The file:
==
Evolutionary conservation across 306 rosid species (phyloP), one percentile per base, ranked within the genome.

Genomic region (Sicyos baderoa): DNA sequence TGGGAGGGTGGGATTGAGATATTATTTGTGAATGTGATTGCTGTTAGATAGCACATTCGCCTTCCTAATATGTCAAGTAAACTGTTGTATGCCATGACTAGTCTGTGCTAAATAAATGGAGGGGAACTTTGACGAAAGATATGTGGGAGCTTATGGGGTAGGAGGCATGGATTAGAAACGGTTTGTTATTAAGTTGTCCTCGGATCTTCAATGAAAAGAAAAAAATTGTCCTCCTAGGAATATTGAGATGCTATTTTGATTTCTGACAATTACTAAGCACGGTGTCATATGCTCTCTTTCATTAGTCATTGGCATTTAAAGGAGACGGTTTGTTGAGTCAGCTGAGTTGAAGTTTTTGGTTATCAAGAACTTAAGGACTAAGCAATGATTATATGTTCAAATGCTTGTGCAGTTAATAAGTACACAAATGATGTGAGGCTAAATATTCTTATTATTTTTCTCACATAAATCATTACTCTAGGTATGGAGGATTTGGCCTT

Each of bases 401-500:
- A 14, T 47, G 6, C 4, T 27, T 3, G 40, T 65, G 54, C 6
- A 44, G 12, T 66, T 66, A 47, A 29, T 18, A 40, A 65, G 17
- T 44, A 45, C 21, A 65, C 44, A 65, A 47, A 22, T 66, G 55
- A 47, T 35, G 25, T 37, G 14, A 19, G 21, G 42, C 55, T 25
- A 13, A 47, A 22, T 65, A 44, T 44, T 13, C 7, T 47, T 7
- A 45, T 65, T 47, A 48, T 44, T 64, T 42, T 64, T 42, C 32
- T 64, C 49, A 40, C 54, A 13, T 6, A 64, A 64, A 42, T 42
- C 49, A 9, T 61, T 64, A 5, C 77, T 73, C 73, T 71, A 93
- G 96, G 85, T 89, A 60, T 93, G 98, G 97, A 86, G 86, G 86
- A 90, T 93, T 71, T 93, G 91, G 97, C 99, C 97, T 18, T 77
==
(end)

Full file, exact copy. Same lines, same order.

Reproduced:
Evolutionary conservation across 306 rosid species (phyloP), one percentile per base, ranked within the genome.

Genomic region (Sicyos baderoa): DNA sequence TGGGAGGGTGGGATTGAGATATTATTTGTGAATGTGATTGCTGTTAGATAGCACATTCGCCTTCCTAATATGTCAAGTAAACTGTTGTATGCCATGACTAGTCTGTGCTAAATAAATGGAGGGGAACTTTGACGAAAGATATGTGGGAGCTTATGGGGTAGGAGGCATGGATTAGAAACGGTTTGTTATTAAGTTGTCCTCGGATCTTCAATGAAAAGAAAAAAATTGTCCTCCTAGGAATATTGAGATGCTATTTTGATTTCTGACAATTACTAAGCACGGTGTCATATGCTCTCTTTCATTAGTCATTGGCATTTAAAGGAGACGGTTTGTTGAGTCAGCTGAGTTGAAGTTTTTGGTTATCAAGAACTTAAGGACTAAGCAATGATTATATGTTCAAATGCTTGTGCAGTTAATAAGTACACAAATGATGTGAGGCTAAATATTCTTATTATTTTTCTCACATAAATCATTACTCTAGGTATGGAGGATTTGGCCTT

Each of bases 401-500:
- A 14, T 47, G 6, C 4, T 27, T 3, G 40, T 65, G 54, C 6
- A 44, G 12, T 66, T 66, A 47, A 29, T 18, A 40, A 65, G 17
- T 44, A 45, C 21, A 65, C 44, A 65, A 47, A 22, T 66, G 55
- A 47, T 35, G 25, T 37, G 14, A 19, G 21, G 42, C 55, T 25
- A 13, A 47, A 22, T 65, A 44, T 44, T 13, C 7, T 47, T 7
- A 45, T 65, T 47, A 48, T 44, T 64, T 42, T 64, T 42, C 32
- T 64, C 49, A 40, C 54, A 13, T 6, A 64, A 64, A 42, T 42
- C 49, A 9, T 61, T 64, A 5, C 77, T 73, C 73, T 71, A 93
- G 96, G 85, T 89, A 60, T 93, G 98, G 97, A 86, G 86, G 86
- A 90, T 93, T 71, T 93, G 91, G 97, C 99, C 97, T 18, T 77